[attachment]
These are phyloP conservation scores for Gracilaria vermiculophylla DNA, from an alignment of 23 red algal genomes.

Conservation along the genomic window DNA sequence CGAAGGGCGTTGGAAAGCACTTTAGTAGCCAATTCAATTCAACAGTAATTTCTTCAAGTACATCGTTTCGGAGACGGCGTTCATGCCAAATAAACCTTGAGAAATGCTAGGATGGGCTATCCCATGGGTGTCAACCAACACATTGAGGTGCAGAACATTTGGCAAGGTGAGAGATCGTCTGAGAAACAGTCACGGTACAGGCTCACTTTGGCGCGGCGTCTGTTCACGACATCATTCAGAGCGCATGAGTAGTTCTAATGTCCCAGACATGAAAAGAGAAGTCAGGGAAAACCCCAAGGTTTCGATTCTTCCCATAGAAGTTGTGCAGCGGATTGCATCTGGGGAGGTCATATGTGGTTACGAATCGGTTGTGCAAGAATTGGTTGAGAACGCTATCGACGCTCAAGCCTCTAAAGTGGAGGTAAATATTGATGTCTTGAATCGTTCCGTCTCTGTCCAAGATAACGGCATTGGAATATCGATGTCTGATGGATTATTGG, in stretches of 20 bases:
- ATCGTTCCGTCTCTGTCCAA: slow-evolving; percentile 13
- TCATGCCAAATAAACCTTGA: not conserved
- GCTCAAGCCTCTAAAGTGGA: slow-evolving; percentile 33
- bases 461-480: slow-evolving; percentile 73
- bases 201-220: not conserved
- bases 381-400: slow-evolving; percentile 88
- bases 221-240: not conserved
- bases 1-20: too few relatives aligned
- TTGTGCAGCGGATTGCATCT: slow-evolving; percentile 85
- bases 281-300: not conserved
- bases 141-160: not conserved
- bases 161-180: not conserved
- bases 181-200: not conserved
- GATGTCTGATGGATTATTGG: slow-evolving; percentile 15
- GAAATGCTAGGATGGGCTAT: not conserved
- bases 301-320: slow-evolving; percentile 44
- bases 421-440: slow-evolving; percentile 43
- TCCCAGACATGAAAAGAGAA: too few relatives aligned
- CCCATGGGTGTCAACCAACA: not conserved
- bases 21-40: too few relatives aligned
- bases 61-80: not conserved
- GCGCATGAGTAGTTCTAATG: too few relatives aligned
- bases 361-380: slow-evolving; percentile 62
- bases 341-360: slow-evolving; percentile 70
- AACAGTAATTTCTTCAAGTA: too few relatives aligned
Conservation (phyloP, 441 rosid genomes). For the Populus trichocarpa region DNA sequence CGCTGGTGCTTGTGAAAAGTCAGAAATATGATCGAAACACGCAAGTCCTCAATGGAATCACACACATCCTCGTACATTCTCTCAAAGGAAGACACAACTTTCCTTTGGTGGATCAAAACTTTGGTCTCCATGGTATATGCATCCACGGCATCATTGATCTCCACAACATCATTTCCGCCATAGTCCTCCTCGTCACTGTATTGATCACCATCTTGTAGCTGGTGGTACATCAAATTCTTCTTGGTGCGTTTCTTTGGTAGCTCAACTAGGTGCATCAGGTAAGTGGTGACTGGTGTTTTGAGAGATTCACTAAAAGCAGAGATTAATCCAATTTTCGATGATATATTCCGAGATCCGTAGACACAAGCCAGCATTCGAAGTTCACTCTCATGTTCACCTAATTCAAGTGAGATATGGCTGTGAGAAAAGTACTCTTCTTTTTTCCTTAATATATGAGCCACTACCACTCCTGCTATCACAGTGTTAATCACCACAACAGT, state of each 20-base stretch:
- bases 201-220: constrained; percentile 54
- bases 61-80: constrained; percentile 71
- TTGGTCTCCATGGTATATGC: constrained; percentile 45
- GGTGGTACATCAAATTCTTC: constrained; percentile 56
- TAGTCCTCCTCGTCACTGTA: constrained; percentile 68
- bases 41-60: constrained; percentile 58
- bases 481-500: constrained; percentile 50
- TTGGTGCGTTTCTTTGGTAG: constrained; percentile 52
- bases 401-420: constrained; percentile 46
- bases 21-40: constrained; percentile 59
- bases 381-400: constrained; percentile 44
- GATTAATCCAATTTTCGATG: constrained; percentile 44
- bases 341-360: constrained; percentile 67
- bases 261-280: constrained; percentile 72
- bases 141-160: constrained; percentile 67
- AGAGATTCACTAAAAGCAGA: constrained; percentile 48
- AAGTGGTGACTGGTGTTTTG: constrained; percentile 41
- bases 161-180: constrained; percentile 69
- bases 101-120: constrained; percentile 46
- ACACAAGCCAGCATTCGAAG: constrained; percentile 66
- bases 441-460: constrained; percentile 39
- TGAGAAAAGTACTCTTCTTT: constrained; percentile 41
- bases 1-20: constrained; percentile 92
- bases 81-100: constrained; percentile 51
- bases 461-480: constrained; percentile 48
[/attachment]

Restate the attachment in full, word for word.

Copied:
These are phyloP conservation scores for Gracilaria vermiculophylla DNA, from an alignment of 23 red algal genomes.

Conservation along the genomic window DNA sequence CGAAGGGCGTTGGAAAGCACTTTAGTAGCCAATTCAATTCAACAGTAATTTCTTCAAGTACATCGTTTCGGAGACGGCGTTCATGCCAAATAAACCTTGAGAAATGCTAGGATGGGCTATCCCATGGGTGTCAACCAACACATTGAGGTGCAGAACATTTGGCAAGGTGAGAGATCGTCTGAGAAACAGTCACGGTACAGGCTCACTTTGGCGCGGCGTCTGTTCACGACATCATTCAGAGCGCATGAGTAGTTCTAATGTCCCAGACATGAAAAGAGAAGTCAGGGAAAACCCCAAGGTTTCGATTCTTCCCATAGAAGTTGTGCAGCGGATTGCATCTGGGGAGGTCATATGTGGTTACGAATCGGTTGTGCAAGAATTGGTTGAGAACGCTATCGACGCTCAAGCCTCTAAAGTGGAGGTAAATATTGATGTCTTGAATCGTTCCGTCTCTGTCCAAGATAACGGCATTGGAATATCGATGTCTGATGGATTATTGG, in stretches of 20 bases:
- ATCGTTCCGTCTCTGTCCAA: slow-evolving; percentile 13
- TCATGCCAAATAAACCTTGA: not conserved
- GCTCAAGCCTCTAAAGTGGA: slow-evolving; percentile 33
- bases 461-480: slow-evolving; percentile 73
- bases 201-220: not conserved
- bases 381-400: slow-evolving; percentile 88
- bases 221-240: not conserved
- bases 1-20: too few relatives aligned
- TTGTGCAGCGGATTGCATCT: slow-evolving; percentile 85
- bases 281-300: not conserved
- bases 141-160: not conserved
- bases 161-180: not conserved
- bases 181-200: not conserved
- GATGTCTGATGGATTATTGG: slow-evolving; percentile 15
- GAAATGCTAGGATGGGCTAT: not conserved
- bases 301-320: slow-evolving; percentile 44
- bases 421-440: slow-evolving; percentile 43
- TCCCAGACATGAAAAGAGAA: too few relatives aligned
- CCCATGGGTGTCAACCAACA: not conserved
- bases 21-40: too few relatives aligned
- bases 61-80: not conserved
- GCGCATGAGTAGTTCTAATG: too few relatives aligned
- bases 361-380: slow-evolving; percentile 62
- bases 341-360: slow-evolving; percentile 70
- AACAGTAATTTCTTCAAGTA: too few relatives aligned
Conservation (phyloP, 441 rosid genomes). For the Populus trichocarpa region DNA sequence CGCTGGTGCTTGTGAAAAGTCAGAAATATGATCGAAACACGCAAGTCCTCAATGGAATCACACACATCCTCGTACATTCTCTCAAAGGAAGACACAACTTTCCTTTGGTGGATCAAAACTTTGGTCTCCATGGTATATGCATCCACGGCATCATTGATCTCCACAACATCATTTCCGCCATAGTCCTCCTCGTCACTGTATTGATCACCATCTTGTAGCTGGTGGTACATCAAATTCTTCTTGGTGCGTTTCTTTGGTAGCTCAACTAGGTGCATCAGGTAAGTGGTGACTGGTGTTTTGAGAGATTCACTAAAAGCAGAGATTAATCCAATTTTCGATGATATATTCCGAGATCCGTAGACACAAGCCAGCATTCGAAGTTCACTCTCATGTTCACCTAATTCAAGTGAGATATGGCTGTGAGAAAAGTACTCTTCTTTTTTCCTTAATATATGAGCCACTACCACTCCTGCTATCACAGTGTTAATCACCACAACAGT, state of each 20-base stretch:
- bases 201-220: constrained; percentile 54
- bases 61-80: constrained; percentile 71
- TTGGTCTCCATGGTATATGC: constrained; percentile 45
- GGTGGTACATCAAATTCTTC: constrained; percentile 56
- TAGTCCTCCTCGTCACTGTA: constrained; percentile 68
- bases 41-60: constrained; percentile 58
- bases 481-500: constrained; percentile 50
- TTGGTGCGTTTCTTTGGTAG: constrained; percentile 52
- bases 401-420: constrained; percentile 46
- bases 21-40: constrained; percentile 59
- bases 381-400: constrained; percentile 44
- GATTAATCCAATTTTCGATG: constrained; percentile 44
- bases 341-360: constrained; percentile 67
- bases 261-280: constrained; percentile 72
- bases 141-160: constrained; percentile 67
- AGAGATTCACTAAAAGCAGA: constrained; percentile 48
- AAGTGGTGACTGGTGTTTTG: constrained; percentile 41
- bases 161-180: constrained; percentile 69
- bases 101-120: constrained; percentile 46
- ACACAAGCCAGCATTCGAAG: constrained; percentile 66
- bases 441-460: constrained; percentile 39
- TGAGAAAAGTACTCTTCTTT: constrained; percentile 41
- bases 1-20: constrained; percentile 92
- bases 81-100: constrained; percentile 51
- bases 461-480: constrained; percentile 48